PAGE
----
The Ball by MC
At a time when jehadis are beheading and Ebola is devouring people, it seems like an embarrassingly trivial problem to decide whether wives and girlfriends of Indian cricketers should be allowed to go on foreign tours. That said, the Board of Control for Cricket in India (BCCI) is alarmed after the Indian Test cricket team suffered a humiliating 3-1 defeat against England in England recently. One of the board’s conclusions that the terribly distracting presence of the wives and girlfriends or WAGs as they are actually called was responsible for the debacle.
I am not going to go into the whole physics of whether wives are more distracting or girlfriends because the former have lost their allure and the latter have still not but the debate is farcical because the actual problem of losing and winning in a cricket game is farcical. Those who play often win or lose. It is in the nature of any sport. That someone actually wins or loses in a game that goes on for five days is cause enough for celebration.
Going by the media reports in India, the England test debacle has been squarely blamed on the WAGs. As it were, tongues are WAGging about how demanding WAGs take away the players from focusing on the game and compel them to indulge in wifely or girlfriendly (the second is not a word but it is a thing) pursuits of shopping and tourism. “The England tour has been an eye-opener for everyone. From whatever information we have gathered, it’s been seen that even if players wanted to focus on their cricket, their wives were being a big distraction. When some wanted to go to the gym or do nets, they couldn’t do so because their wives wanted to explore the city. So we have planned that after this England series, we will curb the number of days the wives spend with their husbands on tour,” an unnamed BCCI official told Devendra Pandey of The Indian Express.
Cricket is not a bring your WAGs or mistresses (Let’s call it WAGAM) to work sport. There are not too many other professions, apart from those of cricketers’ and actors’, where WAGAMs are allowed at your place of work. In fact, many men and women go to work only so that they can get away from husbands and WAGAMs (Let’s call it HUWAGAMs). It is the BCCI’s business to take its sport rather seriously. Within the farce that is cricket or any other sport for that matter their controlling bodies have to enforce some measure of discipline.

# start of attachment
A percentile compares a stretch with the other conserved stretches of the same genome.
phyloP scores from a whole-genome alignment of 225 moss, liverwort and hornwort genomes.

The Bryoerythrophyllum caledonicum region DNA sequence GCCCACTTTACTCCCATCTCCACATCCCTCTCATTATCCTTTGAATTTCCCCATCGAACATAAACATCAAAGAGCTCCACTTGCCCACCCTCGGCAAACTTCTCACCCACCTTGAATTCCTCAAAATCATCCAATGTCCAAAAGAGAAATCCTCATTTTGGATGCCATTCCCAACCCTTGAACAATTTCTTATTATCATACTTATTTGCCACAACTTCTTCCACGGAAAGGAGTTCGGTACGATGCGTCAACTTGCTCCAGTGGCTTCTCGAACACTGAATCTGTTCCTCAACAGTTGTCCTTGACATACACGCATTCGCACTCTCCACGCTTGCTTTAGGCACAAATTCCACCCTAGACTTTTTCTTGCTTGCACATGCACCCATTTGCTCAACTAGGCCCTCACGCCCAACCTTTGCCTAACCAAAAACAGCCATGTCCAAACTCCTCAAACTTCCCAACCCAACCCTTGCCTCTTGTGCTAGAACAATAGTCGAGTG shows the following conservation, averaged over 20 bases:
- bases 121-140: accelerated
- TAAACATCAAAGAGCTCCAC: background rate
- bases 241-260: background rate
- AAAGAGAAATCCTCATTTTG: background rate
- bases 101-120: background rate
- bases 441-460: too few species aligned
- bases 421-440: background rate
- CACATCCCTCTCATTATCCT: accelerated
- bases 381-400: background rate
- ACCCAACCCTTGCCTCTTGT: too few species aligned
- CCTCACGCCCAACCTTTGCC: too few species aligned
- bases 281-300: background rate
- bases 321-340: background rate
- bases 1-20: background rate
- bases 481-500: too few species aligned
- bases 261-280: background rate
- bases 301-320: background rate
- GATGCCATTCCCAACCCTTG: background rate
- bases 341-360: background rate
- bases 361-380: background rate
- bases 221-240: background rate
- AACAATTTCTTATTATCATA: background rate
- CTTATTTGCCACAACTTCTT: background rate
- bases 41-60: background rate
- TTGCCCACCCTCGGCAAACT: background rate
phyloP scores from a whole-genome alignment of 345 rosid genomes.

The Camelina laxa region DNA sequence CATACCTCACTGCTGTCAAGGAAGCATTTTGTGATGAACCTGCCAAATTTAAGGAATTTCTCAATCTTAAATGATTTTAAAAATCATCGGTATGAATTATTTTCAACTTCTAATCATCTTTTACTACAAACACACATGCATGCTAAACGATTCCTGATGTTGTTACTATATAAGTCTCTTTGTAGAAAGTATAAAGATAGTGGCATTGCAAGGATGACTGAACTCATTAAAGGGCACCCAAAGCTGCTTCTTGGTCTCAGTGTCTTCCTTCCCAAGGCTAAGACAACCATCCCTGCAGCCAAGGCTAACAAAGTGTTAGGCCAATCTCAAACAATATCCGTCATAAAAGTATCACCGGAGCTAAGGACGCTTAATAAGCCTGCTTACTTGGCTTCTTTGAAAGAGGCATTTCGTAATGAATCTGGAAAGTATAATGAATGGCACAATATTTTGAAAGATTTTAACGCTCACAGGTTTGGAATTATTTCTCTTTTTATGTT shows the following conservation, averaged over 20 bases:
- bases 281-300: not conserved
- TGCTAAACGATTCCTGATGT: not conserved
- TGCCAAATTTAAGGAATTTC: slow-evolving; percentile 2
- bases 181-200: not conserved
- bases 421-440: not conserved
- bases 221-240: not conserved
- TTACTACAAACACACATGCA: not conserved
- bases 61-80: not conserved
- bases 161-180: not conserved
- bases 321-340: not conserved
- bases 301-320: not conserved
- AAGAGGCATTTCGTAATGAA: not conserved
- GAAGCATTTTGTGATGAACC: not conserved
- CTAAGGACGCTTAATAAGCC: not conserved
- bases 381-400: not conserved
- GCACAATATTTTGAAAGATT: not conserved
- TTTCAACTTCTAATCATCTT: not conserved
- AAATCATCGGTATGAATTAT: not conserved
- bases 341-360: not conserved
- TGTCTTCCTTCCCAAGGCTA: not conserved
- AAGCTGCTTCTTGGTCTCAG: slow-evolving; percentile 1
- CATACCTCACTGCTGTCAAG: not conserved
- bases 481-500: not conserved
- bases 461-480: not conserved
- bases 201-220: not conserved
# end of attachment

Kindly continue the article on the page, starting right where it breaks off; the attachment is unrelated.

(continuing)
Of the players that were part of the team that lost in England, Virat Kohli has come in for particular criticism because of his subpar performance which is now being blamed on the presence of his reported girlfriend and Hindi movie star Anushka Sharma. My dear friend and great cricket writer Shireesh Kanekar makes a couple of compelling points in his Marathi language column in the Saamna newspaper in Mumbai. He points out that the humor and jokes about poor performances have remained the same over the decades even as the players about whom they are made have changed. In particular, he refers to the many jokes about Virat Kohli one of which goes like this: Kohli asks Sharma after their marriage where they should go for honeymoon. Anushka suggests England. “Not England,” he says. “Why not England?” she wonders. “Because I can’t perform in England,” replies Kohli. This joke has been made before in the context of other players. As Shireesh points out the jokes remain the same, it is only the players who change.
Another point Shireesh makes is in relation to a particularly stinging column written by the iconic Indian batsman Sunil Gavaskar about the disastrous England tour. Shireesh reminds Gavaskar about the 1974 Test match tour of England by then Indian team, of which the self-same Gavaskar was a prominent member. In a particular test, India scored a poultry 42 runs. The scoreboard of the runs by the Indians read: Gavaskar 5, Farokh Engineer 0, Ajit Wadekar 3, Gundappa Vishwanath 5, Brijesh Patel 1, Eknath Solkar 18, Abid Ali 3, Madan Lal 2, Erapalli Prasanna 4, Bishen Singh Bedi 0 and Bhagwat Chnadrasekhar 0.